Daily Reflections October 18, 2017
Compare today’s text to Daniel 1. There we find Daniel and his friends Hananiah, Mishael and Azariah, transported to a new land, subjected to a new culture and even given new names. Daniel became Belteshazzar, Hananiah became Shadrach, Mishael became Meshach and Azariah became Abednego. As their former identity and culture was forcibly being removed they bravely decided not to accept the Kings rations. They instead adopted a diet of vegetables and water. They took this stand before the chief who was over them, and by God’s grace, the King never became aware of the issue. They had drawn a line in the sand and held it even against some slight opposition.
In today’s text, Shadrach, Meshach and Abednego have once again drawn a line. This time, however, the opposition they face escalates to the highest level. They are brought before King Nebuchadnezzar and charged with refusing to bow before the golden image he had made.
The King provides them a way of escape. He tells the young men that he will have his musicians play their instruments again and, so long as the men bow down on this occasion, he will forgive them their trespasses. However, should they stubbornly refuse, their rebellion would be punished. They would be cast into the furnace.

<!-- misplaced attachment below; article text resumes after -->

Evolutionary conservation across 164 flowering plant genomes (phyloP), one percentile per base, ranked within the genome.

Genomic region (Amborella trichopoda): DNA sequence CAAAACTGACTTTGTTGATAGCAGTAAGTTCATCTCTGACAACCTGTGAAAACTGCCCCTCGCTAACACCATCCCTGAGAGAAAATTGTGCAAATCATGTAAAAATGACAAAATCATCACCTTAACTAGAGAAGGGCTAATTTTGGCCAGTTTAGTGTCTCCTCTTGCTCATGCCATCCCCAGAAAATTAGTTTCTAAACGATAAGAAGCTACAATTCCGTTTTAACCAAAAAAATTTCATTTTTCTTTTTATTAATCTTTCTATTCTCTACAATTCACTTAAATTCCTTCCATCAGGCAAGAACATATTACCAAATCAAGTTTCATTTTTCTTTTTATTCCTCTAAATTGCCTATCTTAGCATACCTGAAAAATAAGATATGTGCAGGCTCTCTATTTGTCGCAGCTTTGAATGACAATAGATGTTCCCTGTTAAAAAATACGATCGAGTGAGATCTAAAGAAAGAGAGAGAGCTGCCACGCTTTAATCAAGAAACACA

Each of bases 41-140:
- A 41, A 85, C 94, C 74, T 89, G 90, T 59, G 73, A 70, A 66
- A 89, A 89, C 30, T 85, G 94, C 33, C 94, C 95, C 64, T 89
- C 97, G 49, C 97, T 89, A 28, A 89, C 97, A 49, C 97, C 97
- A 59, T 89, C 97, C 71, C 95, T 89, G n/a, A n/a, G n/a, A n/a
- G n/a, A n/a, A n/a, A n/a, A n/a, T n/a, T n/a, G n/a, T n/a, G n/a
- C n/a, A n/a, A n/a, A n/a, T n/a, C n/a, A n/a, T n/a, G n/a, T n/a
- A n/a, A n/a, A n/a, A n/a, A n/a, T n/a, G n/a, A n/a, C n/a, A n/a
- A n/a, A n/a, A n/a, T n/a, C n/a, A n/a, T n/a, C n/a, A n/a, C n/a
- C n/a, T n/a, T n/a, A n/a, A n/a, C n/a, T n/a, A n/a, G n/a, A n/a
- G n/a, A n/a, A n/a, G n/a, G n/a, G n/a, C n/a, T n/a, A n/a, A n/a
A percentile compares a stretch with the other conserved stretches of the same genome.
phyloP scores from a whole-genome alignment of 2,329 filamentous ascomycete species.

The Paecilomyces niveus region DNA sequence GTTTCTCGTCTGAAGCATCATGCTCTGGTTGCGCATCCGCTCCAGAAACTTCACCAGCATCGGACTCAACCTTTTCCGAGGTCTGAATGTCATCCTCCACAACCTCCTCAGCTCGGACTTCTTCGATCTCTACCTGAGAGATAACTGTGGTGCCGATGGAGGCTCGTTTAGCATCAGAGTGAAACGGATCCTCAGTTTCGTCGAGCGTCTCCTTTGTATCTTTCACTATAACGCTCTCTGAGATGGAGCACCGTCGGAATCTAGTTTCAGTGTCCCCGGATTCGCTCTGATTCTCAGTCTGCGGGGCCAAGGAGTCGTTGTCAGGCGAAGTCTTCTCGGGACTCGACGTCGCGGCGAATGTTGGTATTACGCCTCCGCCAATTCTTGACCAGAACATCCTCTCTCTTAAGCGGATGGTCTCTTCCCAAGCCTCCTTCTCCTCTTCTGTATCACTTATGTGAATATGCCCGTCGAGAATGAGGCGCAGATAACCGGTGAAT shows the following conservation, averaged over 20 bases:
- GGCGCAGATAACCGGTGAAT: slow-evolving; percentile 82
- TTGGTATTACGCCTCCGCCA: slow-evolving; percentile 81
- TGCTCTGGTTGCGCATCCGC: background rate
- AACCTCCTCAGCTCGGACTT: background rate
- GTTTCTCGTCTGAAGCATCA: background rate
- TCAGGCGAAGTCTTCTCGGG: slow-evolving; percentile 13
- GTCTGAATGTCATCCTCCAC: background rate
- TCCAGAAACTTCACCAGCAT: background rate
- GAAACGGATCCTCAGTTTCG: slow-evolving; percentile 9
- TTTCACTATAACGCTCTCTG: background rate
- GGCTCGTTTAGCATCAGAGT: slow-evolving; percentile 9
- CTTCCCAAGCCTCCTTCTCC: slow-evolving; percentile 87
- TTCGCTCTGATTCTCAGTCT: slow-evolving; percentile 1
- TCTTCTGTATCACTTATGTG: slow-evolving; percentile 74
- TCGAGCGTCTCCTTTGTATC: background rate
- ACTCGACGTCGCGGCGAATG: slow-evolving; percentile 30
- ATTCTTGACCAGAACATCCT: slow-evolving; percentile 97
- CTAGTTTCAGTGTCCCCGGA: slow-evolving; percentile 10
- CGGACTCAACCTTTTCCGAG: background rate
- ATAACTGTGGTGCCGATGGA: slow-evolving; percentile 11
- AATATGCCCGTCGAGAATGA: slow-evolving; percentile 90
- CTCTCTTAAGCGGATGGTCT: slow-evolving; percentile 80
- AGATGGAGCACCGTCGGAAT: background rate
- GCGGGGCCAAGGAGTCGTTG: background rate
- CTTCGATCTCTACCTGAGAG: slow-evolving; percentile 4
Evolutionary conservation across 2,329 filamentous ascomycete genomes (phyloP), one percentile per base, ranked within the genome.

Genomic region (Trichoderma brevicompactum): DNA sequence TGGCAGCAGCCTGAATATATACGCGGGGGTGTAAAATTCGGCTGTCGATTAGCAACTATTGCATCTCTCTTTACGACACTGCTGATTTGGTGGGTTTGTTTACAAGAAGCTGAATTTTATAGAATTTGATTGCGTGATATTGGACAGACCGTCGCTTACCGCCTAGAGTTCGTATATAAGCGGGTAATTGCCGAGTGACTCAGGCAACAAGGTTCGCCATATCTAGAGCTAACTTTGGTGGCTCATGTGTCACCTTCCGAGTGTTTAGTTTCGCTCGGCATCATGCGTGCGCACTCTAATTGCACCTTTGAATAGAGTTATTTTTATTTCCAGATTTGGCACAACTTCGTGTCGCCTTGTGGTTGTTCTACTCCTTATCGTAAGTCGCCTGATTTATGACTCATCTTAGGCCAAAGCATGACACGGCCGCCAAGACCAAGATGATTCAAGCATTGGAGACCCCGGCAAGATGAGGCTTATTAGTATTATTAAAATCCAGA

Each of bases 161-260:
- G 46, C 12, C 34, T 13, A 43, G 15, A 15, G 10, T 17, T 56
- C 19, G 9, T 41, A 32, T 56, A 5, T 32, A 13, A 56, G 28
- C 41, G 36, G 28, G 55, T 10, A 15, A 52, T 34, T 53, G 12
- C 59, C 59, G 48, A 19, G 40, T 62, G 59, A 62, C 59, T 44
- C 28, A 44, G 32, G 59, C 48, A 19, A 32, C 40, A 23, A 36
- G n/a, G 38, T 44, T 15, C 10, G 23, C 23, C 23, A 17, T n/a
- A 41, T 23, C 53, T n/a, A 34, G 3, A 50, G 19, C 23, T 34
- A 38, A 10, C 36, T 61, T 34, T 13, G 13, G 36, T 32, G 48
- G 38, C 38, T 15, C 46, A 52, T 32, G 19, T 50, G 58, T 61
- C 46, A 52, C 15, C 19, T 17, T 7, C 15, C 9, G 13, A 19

The response of these men is worth remembering:
Shadrach, Meshach, and Abednego answered and said to the king, “O Nebuchadnezzar, we have no need to answer you in this matter. 17 If this be so, our God whom we serve is able to deliver us from the burning fiery furnace, and he will deliver us out of your hand, O king. 18 But if not, be it known to you, O king, that we will not serve your gods or worship the golden image that you have set up.” (Daniel 3:16-18 ESV)
Three words in verse 18 have inspired countless sermons in church history, and rightfully so. “But if not.” The young men whose lives stood in the balance replied to the King, “Our God is powerful to save us and perhaps He will choose to do so this day. But if not, still we will not bow before any god but Him.”
Staring in the face of compromise, Shadrach, Meshach and Abednego counted the cost and proceeded in courageous obedience. These men provide an Old Testament illustration of the worship that Jesus commended when he said: